Archibald Marshall.

Richard Baldock: an account of some episodes in his childhood, youth, and early manhood, and of the advice that was freely offered to him. by Archibald Marshall online

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see his way to fall in with your wishes, and I won't pry
into the reasons, which don't concern me."

"Naturally," replied John Baldock, stiffly; "I
shouldn't wish to go into these matters with you."

" Quite so, sir. The thing is settled ; and as he has
got to make up his mind now, from what he tells me,
to take up some other means of livelihood, I thought I'd
bring forward my proposal, which I don't think you'd

"What is your proposal?"

" I want Richard as my partner half and half
share in a good and growing business, and I'm will-
ing to take him in with a hundred and fifty pounds
to be used in the business."

" That is what he told me. I thought he must be
making some mistake. I have very little acquaintance
with business men or business habits, but I cannot think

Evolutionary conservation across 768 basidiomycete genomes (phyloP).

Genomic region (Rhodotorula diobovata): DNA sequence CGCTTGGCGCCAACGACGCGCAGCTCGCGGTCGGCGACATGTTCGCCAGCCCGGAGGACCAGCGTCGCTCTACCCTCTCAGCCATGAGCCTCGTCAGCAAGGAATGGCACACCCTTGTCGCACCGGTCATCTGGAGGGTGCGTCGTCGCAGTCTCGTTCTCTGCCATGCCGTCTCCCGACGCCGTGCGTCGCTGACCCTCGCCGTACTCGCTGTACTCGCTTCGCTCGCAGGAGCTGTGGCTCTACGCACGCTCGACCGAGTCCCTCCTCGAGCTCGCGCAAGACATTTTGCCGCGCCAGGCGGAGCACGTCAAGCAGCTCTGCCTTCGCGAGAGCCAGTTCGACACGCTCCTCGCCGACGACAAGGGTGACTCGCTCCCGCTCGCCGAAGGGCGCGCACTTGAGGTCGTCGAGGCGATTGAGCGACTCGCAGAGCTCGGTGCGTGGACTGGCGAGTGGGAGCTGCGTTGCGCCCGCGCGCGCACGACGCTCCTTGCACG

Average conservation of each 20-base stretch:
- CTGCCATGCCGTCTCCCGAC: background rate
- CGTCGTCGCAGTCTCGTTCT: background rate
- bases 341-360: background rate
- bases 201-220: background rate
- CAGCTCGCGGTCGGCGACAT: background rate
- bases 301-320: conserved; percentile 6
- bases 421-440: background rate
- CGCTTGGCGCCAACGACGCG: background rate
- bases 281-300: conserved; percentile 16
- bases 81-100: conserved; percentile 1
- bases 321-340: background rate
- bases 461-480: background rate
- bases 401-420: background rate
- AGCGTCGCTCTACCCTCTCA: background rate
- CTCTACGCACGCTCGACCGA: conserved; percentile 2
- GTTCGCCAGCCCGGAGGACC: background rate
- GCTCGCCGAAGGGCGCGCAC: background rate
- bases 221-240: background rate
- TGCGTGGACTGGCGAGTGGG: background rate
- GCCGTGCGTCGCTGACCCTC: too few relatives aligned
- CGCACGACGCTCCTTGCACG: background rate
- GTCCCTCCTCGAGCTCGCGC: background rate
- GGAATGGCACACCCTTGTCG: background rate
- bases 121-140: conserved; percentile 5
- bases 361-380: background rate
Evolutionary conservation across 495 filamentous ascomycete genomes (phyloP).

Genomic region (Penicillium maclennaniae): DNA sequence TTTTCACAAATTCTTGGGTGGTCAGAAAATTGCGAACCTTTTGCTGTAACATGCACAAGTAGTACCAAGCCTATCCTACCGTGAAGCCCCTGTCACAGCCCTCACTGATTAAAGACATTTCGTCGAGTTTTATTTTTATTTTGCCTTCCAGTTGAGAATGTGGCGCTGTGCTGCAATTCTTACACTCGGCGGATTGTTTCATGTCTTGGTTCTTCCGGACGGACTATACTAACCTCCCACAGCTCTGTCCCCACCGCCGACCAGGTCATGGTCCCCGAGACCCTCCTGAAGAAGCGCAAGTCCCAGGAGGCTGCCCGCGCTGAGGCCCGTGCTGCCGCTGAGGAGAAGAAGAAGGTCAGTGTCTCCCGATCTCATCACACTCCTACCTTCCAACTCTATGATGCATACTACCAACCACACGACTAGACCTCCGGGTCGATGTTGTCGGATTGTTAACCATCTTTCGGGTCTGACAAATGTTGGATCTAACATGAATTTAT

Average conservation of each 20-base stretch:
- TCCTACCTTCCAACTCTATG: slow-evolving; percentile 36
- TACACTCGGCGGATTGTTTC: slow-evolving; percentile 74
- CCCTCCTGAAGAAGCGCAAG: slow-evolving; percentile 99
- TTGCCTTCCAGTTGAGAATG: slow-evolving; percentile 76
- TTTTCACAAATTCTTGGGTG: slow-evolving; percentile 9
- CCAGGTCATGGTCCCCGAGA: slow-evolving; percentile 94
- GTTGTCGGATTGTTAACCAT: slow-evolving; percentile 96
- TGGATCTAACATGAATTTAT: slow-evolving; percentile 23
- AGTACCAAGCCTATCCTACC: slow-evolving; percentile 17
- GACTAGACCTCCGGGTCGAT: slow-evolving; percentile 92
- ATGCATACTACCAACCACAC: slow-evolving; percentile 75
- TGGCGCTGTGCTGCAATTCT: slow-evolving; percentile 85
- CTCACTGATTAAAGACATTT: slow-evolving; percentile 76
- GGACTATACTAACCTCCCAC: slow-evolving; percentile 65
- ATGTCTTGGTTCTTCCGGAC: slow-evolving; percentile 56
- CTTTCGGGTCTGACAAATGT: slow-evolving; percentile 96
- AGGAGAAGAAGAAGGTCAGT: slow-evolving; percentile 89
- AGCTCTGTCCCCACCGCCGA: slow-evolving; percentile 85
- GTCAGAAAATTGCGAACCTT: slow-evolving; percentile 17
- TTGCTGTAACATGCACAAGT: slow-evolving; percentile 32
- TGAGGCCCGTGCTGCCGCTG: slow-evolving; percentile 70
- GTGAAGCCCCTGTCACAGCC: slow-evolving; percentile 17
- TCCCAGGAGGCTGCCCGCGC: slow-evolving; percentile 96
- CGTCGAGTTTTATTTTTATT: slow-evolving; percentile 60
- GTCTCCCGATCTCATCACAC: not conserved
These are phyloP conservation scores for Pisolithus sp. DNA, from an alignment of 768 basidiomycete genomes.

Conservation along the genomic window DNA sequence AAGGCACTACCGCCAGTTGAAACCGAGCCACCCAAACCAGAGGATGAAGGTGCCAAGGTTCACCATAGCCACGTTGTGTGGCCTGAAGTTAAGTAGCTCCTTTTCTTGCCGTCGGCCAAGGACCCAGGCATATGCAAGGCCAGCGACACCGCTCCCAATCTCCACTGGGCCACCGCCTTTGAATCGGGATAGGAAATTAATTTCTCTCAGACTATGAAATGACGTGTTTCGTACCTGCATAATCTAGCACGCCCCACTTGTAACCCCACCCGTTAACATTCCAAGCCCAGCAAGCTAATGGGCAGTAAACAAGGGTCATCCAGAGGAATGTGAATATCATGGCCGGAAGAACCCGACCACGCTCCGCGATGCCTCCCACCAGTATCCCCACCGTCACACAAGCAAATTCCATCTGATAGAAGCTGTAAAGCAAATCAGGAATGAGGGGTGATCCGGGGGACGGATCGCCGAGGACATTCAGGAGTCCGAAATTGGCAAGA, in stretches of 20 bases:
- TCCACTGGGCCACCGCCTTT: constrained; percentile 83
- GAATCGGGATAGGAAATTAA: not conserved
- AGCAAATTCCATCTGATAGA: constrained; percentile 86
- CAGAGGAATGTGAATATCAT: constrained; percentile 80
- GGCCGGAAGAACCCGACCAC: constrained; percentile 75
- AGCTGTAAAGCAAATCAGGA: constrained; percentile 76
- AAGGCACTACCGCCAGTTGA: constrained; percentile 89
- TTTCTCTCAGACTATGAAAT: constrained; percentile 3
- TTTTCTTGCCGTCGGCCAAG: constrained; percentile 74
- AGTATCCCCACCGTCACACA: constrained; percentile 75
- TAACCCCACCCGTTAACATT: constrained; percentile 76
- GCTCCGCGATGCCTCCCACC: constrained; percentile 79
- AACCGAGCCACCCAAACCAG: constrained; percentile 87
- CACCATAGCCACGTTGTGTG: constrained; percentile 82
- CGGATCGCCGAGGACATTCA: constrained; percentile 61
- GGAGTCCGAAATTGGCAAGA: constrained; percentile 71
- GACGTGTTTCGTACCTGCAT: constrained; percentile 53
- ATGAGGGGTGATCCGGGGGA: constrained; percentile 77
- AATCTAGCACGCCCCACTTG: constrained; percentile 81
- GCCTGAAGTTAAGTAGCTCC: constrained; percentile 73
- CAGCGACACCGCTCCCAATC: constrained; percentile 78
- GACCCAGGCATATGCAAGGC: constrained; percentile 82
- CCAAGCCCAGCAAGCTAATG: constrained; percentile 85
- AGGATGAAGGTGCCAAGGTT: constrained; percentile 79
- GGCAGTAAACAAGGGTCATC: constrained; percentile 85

that anybody would be willing to offer such terms to a
mere schoolboy, if the business was really prosperous
and satisfactory."


" The prosperity of the business, sir, is a matter of
facts and figures, which can be seen from the books, by
you or any one you like to appoint to look into them.
There isn't a business man in the country who
wouldn't tell you that the offer is an exceptionally
good one."

"You are in Mr. Gannett's business, are you not?
What is to become of Mr. Gannett? Has he been con-
sulted in this matter? "

" As I told Richard, sir, I think I could make ar-
rangements to buy him out. I'm pretty sure I could,
or I should wait before I made the proposition."

" Buy him out ? Then, that's what you want money

Meaking allowed himself a gentle laugh. " A hun-
dred and fifty pounds wouldn't buy him out, sir," he
said. " We shouldn't pay him hard cash. We should
give him a certain portion of the profits."

" And you, a young man of what? twenty-one, and
Richard, a boy of eighteen, would expect to carry on